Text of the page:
“(6) The right against deprivation of property without due process of law.[11]Ibid.

The categorically recognize the right of an individual over his properties and lawful possession. This is a fundamental and basic right. Indubitably, this includes the right over his or her abode to Ingress and Egress thereto.

Unless for a legally valid security reasons or the law specifically provides in certain situations, the homeowner has the right to enter or leave property and his or her access to public and common roads inside the subdivision.

Consequently, it is a violation of law in the event the Homeowner’s Association will prevent a homeowner [or beneficial user] to enter the subdivision despite evidence of residency.

Even the 1987 Philippine Constitution grants to everyone the right of free access to and from our residential abode. The homeowner’s association shall have the obligation to respect this right.

Is it legal to surrender the motorists’ driver’s license to security guards and be replaced with gate pass in order to enter a subdivision?

Unless the law allows, this strategy contravenes an existing statute, and therefore, not valid.

Under Republic Act 4136,[12]Republic Act No. 4135. The Land Transportation Law Section 19 thereof, it states that:

Except as otherwise specifically provided in this Act, no person shall operate any motor vehicle without first procuring a license to drive a motor vehicle for the current year, nor while such license is delinquent, invalid, suspended or revoked.[13]Section 19, RA 4136

The license shall be carried by the driver at all times when operating a motor vehicle, and shall be shown and/or surrendered for cause and upon demand to any person with authority under this Act to confiscate the same.[14]Ibid.

In Section 56[15]Ibid. of the same statute, driving without license is an infraction of law. Moreover, the LTO can only confiscate your license if you are in violation of a traffic rule.

In addition, on a locality perspective, it is even proscribed for a provincial board, city or municipal board or council to enact or enforce any ordinance or resolution in conflict with the provisions of this Act.[16]Section 62, RA 4136

On an administrative rule for subdivision’ association, the Housing and Land Use Regulatory Board (HLURB) Administrative Order No. 03, series of 2017[17]Section 12, Administrative Order No. 03 Series of 2017 specifically states that:

Section 12. Proscribed Acts. – It shall be prohibited:[18]Ibid.

    1. 1. To require the driver of any vehicle entering the subdivision or condominium to surrender his/her driver’s license. The association is not authorized under the traffic laws to take custody, even on a temporary basis, the license issued by the Land Transportation Office x x x x[19]Ibid.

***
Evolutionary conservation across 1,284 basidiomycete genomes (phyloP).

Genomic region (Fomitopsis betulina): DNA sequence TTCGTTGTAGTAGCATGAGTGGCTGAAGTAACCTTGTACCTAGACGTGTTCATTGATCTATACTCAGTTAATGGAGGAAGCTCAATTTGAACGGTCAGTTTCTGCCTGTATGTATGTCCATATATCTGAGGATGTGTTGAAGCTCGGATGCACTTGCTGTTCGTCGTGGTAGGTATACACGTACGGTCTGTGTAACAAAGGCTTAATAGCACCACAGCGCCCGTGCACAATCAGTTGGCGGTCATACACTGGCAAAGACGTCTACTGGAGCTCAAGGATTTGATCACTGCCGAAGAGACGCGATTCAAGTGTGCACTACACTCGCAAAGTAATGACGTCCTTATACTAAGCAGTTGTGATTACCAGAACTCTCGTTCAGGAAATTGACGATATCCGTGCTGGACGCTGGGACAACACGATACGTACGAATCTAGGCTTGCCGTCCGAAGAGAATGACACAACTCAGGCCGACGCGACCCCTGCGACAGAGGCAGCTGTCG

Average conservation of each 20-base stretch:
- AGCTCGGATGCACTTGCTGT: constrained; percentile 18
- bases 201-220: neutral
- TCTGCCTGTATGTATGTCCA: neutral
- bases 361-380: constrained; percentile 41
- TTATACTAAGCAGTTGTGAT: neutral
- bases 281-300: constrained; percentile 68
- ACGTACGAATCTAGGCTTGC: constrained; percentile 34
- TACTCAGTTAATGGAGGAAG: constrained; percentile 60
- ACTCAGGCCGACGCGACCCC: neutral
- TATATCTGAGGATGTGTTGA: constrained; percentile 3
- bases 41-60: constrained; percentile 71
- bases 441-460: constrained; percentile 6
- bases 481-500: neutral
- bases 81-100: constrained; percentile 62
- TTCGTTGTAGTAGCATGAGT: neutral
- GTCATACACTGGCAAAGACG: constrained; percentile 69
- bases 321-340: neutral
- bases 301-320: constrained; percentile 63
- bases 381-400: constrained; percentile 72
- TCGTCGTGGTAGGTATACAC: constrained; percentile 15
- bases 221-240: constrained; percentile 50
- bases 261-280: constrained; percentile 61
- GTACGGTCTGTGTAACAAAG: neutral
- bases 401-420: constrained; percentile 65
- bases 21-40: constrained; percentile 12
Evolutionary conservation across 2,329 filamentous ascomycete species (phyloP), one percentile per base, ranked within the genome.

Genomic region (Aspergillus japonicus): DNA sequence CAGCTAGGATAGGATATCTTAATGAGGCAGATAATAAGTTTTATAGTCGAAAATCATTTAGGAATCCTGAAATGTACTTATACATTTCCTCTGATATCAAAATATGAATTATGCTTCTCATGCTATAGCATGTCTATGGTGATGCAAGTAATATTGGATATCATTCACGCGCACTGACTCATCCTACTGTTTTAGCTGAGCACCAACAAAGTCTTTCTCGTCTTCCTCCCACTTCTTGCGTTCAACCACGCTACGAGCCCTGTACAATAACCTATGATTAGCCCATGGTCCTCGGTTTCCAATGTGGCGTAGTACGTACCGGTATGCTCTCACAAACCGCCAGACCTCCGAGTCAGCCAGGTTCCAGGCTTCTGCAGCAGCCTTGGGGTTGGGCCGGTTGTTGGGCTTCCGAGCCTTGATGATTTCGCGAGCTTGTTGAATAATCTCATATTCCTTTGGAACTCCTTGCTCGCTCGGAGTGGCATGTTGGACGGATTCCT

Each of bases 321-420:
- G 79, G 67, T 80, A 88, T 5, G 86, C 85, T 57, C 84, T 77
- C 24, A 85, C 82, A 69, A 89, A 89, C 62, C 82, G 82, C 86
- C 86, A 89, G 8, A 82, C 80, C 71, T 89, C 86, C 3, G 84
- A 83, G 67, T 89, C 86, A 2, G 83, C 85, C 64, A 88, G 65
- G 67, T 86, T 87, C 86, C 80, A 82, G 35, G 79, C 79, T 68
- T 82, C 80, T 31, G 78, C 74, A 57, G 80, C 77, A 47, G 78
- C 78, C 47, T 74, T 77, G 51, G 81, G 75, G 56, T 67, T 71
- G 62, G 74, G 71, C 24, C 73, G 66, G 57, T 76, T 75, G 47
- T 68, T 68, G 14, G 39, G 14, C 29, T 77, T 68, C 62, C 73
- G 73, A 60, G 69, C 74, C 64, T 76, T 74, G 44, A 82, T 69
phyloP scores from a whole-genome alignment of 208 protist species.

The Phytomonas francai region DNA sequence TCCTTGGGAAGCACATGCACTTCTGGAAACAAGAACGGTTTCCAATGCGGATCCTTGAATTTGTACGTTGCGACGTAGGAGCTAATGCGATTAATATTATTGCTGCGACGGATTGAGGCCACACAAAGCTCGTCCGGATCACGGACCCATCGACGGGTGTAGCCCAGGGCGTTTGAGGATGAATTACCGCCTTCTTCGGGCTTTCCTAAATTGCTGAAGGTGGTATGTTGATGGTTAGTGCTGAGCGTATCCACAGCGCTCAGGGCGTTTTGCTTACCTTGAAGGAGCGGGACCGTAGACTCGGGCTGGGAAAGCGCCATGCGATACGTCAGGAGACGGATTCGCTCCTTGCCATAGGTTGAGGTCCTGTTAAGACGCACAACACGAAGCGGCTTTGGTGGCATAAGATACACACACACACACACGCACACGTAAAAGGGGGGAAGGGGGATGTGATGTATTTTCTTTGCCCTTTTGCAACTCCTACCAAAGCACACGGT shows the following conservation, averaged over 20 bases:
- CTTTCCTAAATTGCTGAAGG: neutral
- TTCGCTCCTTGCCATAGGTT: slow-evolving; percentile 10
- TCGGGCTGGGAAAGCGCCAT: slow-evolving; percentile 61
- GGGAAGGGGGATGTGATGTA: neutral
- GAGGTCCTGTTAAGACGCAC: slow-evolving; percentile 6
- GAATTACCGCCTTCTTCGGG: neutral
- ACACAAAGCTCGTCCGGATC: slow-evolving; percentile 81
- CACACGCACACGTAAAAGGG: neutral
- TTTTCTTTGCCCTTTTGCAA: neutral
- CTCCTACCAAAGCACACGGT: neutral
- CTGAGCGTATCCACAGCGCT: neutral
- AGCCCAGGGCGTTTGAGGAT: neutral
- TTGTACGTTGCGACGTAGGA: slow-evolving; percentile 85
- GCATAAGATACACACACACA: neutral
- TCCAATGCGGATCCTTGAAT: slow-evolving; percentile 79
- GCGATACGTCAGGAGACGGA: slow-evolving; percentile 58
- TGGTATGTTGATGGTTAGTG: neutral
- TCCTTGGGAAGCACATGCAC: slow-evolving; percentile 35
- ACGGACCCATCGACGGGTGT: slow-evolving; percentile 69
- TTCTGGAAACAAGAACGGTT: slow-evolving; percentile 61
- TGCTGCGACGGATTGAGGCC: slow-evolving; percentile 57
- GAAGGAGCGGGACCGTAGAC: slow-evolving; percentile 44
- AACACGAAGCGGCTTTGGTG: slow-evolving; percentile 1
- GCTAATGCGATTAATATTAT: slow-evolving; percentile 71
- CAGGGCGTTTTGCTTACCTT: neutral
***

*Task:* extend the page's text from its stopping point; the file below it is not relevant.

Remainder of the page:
The walls of the subdivision, managed by the HOA, can never grant the latter immunity from Republic Acts nor give it the power to defy the law or existing rules.

Private entities, such as the HOAs, does not have the power and authority to selectively apply the implementation of a particular law and disregard some other provisions thereof.

HOAs have not been granted by any law, to exercise in its own right, a police or legislative power and authority. These HOAs are not above the law. On the contrary, they are enjoined to abide by the law.

It cannot be overemphasized that homeowner’s associations can only regulate their homeowners through the provisions of an existing and valid contract.

In demanding for the motorist’s driver’s license before allowing to enter the subdivision’s premises and replacing it with gate pass, the HOA, through it security guards or personnel, otherwise places the motorist in clear violation of this law. When being coerced to hand over the driver’s license, the motorist can sue for grave coercion.

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RALB Law | RABR & Associates Law Firm

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  1. Sir / Mam,

    Is it lawful if the developer imposed Monthly Dues to us for the time that they did not yet endorse or allow the homeowners to have our HOA yet.

  2. Hi.. What are the ground premises/ distance in putting basketball court in our small village prior to the nearby residents., and with out any quorum with the LGU together with the homeowners and BOD of association..the requested proj. Basketball court entered with out even consulting the homeowners..is there any violation of the bod.